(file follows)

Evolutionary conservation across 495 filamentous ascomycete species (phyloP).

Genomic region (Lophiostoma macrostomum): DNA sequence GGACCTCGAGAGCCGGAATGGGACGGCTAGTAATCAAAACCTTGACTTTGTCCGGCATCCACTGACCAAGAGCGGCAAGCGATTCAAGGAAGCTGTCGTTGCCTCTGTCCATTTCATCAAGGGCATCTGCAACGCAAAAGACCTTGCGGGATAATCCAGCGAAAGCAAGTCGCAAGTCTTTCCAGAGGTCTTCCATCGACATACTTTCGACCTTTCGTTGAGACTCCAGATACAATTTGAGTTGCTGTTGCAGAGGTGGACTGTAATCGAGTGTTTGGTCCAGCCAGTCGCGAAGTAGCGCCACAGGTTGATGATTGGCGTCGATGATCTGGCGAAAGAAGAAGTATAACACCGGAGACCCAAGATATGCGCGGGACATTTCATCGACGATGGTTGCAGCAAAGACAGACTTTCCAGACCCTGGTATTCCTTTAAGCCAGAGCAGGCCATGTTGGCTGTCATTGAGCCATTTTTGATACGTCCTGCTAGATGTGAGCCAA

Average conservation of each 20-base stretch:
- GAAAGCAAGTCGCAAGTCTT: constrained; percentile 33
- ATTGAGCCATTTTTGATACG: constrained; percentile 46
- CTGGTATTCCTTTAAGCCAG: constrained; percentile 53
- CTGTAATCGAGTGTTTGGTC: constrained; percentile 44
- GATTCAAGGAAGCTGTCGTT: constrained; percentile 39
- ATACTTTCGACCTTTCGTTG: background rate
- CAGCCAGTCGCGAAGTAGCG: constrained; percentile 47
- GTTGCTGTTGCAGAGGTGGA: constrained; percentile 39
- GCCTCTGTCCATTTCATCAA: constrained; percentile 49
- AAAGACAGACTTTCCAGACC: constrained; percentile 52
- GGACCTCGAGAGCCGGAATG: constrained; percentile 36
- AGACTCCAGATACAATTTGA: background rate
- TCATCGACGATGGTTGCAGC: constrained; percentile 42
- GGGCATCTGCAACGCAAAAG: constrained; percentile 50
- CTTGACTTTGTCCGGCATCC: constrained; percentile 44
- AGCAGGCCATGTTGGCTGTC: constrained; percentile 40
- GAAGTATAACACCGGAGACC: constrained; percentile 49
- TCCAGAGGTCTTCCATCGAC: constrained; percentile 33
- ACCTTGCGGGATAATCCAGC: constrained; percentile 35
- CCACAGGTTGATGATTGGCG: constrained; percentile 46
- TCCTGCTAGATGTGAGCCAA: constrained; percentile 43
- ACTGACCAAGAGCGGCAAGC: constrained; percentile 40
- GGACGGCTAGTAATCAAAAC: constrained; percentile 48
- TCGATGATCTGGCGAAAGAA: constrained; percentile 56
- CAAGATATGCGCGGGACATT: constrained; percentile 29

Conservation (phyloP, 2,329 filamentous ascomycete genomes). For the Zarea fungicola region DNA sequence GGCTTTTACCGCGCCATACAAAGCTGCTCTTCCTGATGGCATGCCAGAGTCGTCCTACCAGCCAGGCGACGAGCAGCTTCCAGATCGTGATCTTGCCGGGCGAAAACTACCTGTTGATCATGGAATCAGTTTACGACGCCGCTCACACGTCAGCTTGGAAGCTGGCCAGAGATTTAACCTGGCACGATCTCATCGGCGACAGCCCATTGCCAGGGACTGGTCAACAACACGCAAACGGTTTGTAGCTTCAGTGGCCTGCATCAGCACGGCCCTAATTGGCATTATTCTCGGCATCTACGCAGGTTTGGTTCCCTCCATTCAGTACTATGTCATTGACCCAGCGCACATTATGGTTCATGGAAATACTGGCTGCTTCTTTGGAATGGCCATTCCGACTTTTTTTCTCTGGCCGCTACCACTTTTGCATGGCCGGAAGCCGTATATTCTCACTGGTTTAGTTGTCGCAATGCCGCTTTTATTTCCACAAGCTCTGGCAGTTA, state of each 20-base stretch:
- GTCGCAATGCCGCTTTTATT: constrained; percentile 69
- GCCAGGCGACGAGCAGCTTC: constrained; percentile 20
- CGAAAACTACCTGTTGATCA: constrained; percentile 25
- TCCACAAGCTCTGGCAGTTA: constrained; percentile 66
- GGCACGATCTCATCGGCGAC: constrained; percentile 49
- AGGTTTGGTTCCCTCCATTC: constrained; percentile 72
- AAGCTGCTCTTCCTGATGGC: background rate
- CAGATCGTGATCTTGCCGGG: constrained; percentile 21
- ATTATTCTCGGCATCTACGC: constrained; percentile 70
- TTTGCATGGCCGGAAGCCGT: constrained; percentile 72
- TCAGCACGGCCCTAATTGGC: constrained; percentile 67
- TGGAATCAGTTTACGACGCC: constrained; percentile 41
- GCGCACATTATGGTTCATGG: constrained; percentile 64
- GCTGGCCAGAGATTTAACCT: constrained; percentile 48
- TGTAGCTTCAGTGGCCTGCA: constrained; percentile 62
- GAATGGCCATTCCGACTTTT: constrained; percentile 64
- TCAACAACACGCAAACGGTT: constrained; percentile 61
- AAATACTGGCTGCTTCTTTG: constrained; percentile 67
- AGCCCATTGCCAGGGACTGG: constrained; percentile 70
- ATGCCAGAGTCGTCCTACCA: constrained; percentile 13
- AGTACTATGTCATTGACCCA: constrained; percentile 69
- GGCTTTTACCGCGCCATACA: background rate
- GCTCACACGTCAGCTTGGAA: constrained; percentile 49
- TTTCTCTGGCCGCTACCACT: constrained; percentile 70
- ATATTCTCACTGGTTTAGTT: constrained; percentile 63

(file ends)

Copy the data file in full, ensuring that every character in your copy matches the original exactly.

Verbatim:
Evolutionary conservation across 495 filamentous ascomycete species (phyloP).

Genomic region (Lophiostoma macrostomum): DNA sequence GGACCTCGAGAGCCGGAATGGGACGGCTAGTAATCAAAACCTTGACTTTGTCCGGCATCCACTGACCAAGAGCGGCAAGCGATTCAAGGAAGCTGTCGTTGCCTCTGTCCATTTCATCAAGGGCATCTGCAACGCAAAAGACCTTGCGGGATAATCCAGCGAAAGCAAGTCGCAAGTCTTTCCAGAGGTCTTCCATCGACATACTTTCGACCTTTCGTTGAGACTCCAGATACAATTTGAGTTGCTGTTGCAGAGGTGGACTGTAATCGAGTGTTTGGTCCAGCCAGTCGCGAAGTAGCGCCACAGGTTGATGATTGGCGTCGATGATCTGGCGAAAGAAGAAGTATAACACCGGAGACCCAAGATATGCGCGGGACATTTCATCGACGATGGTTGCAGCAAAGACAGACTTTCCAGACCCTGGTATTCCTTTAAGCCAGAGCAGGCCATGTTGGCTGTCATTGAGCCATTTTTGATACGTCCTGCTAGATGTGAGCCAA

Average conservation of each 20-base stretch:
- GAAAGCAAGTCGCAAGTCTT: constrained; percentile 33
- ATTGAGCCATTTTTGATACG: constrained; percentile 46
- CTGGTATTCCTTTAAGCCAG: constrained; percentile 53
- CTGTAATCGAGTGTTTGGTC: constrained; percentile 44
- GATTCAAGGAAGCTGTCGTT: constrained; percentile 39
- ATACTTTCGACCTTTCGTTG: background rate
- CAGCCAGTCGCGAAGTAGCG: constrained; percentile 47
- GTTGCTGTTGCAGAGGTGGA: constrained; percentile 39
- GCCTCTGTCCATTTCATCAA: constrained; percentile 49
- AAAGACAGACTTTCCAGACC: constrained; percentile 52
- GGACCTCGAGAGCCGGAATG: constrained; percentile 36
- AGACTCCAGATACAATTTGA: background rate
- TCATCGACGATGGTTGCAGC: constrained; percentile 42
- GGGCATCTGCAACGCAAAAG: constrained; percentile 50
- CTTGACTTTGTCCGGCATCC: constrained; percentile 44
- AGCAGGCCATGTTGGCTGTC: constrained; percentile 40
- GAAGTATAACACCGGAGACC: constrained; percentile 49
- TCCAGAGGTCTTCCATCGAC: constrained; percentile 33
- ACCTTGCGGGATAATCCAGC: constrained; percentile 35
- CCACAGGTTGATGATTGGCG: constrained; percentile 46
- TCCTGCTAGATGTGAGCCAA: constrained; percentile 43
- ACTGACCAAGAGCGGCAAGC: constrained; percentile 40
- GGACGGCTAGTAATCAAAAC: constrained; percentile 48
- TCGATGATCTGGCGAAAGAA: constrained; percentile 56
- CAAGATATGCGCGGGACATT: constrained; percentile 29

Conservation (phyloP, 2,329 filamentous ascomycete genomes). For the Zarea fungicola region DNA sequence GGCTTTTACCGCGCCATACAAAGCTGCTCTTCCTGATGGCATGCCAGAGTCGTCCTACCAGCCAGGCGACGAGCAGCTTCCAGATCGTGATCTTGCCGGGCGAAAACTACCTGTTGATCATGGAATCAGTTTACGACGCCGCTCACACGTCAGCTTGGAAGCTGGCCAGAGATTTAACCTGGCACGATCTCATCGGCGACAGCCCATTGCCAGGGACTGGTCAACAACACGCAAACGGTTTGTAGCTTCAGTGGCCTGCATCAGCACGGCCCTAATTGGCATTATTCTCGGCATCTACGCAGGTTTGGTTCCCTCCATTCAGTACTATGTCATTGACCCAGCGCACATTATGGTTCATGGAAATACTGGCTGCTTCTTTGGAATGGCCATTCCGACTTTTTTTCTCTGGCCGCTACCACTTTTGCATGGCCGGAAGCCGTATATTCTCACTGGTTTAGTTGTCGCAATGCCGCTTTTATTTCCACAAGCTCTGGCAGTTA, state of each 20-base stretch:
- GTCGCAATGCCGCTTTTATT: constrained; percentile 69
- GCCAGGCGACGAGCAGCTTC: constrained; percentile 20
- CGAAAACTACCTGTTGATCA: constrained; percentile 25
- TCCACAAGCTCTGGCAGTTA: constrained; percentile 66
- GGCACGATCTCATCGGCGAC: constrained; percentile 49
- AGGTTTGGTTCCCTCCATTC: constrained; percentile 72
- AAGCTGCTCTTCCTGATGGC: background rate
- CAGATCGTGATCTTGCCGGG: constrained; percentile 21
- ATTATTCTCGGCATCTACGC: constrained; percentile 70
- TTTGCATGGCCGGAAGCCGT: constrained; percentile 72
- TCAGCACGGCCCTAATTGGC: constrained; percentile 67
- TGGAATCAGTTTACGACGCC: constrained; percentile 41
- GCGCACATTATGGTTCATGG: constrained; percentile 64
- GCTGGCCAGAGATTTAACCT: constrained; percentile 48
- TGTAGCTTCAGTGGCCTGCA: constrained; percentile 62
- GAATGGCCATTCCGACTTTT: constrained; percentile 64
- TCAACAACACGCAAACGGTT: constrained; percentile 61
- AAATACTGGCTGCTTCTTTG: constrained; percentile 67
- AGCCCATTGCCAGGGACTGG: constrained; percentile 70
- ATGCCAGAGTCGTCCTACCA: constrained; percentile 13
- AGTACTATGTCATTGACCCA: constrained; percentile 69
- GGCTTTTACCGCGCCATACA: background rate
- GCTCACACGTCAGCTTGGAA: constrained; percentile 49
- TTTCTCTGGCCGCTACCACT: constrained; percentile 70
- ATATTCTCACTGGTTTAGTT: constrained; percentile 63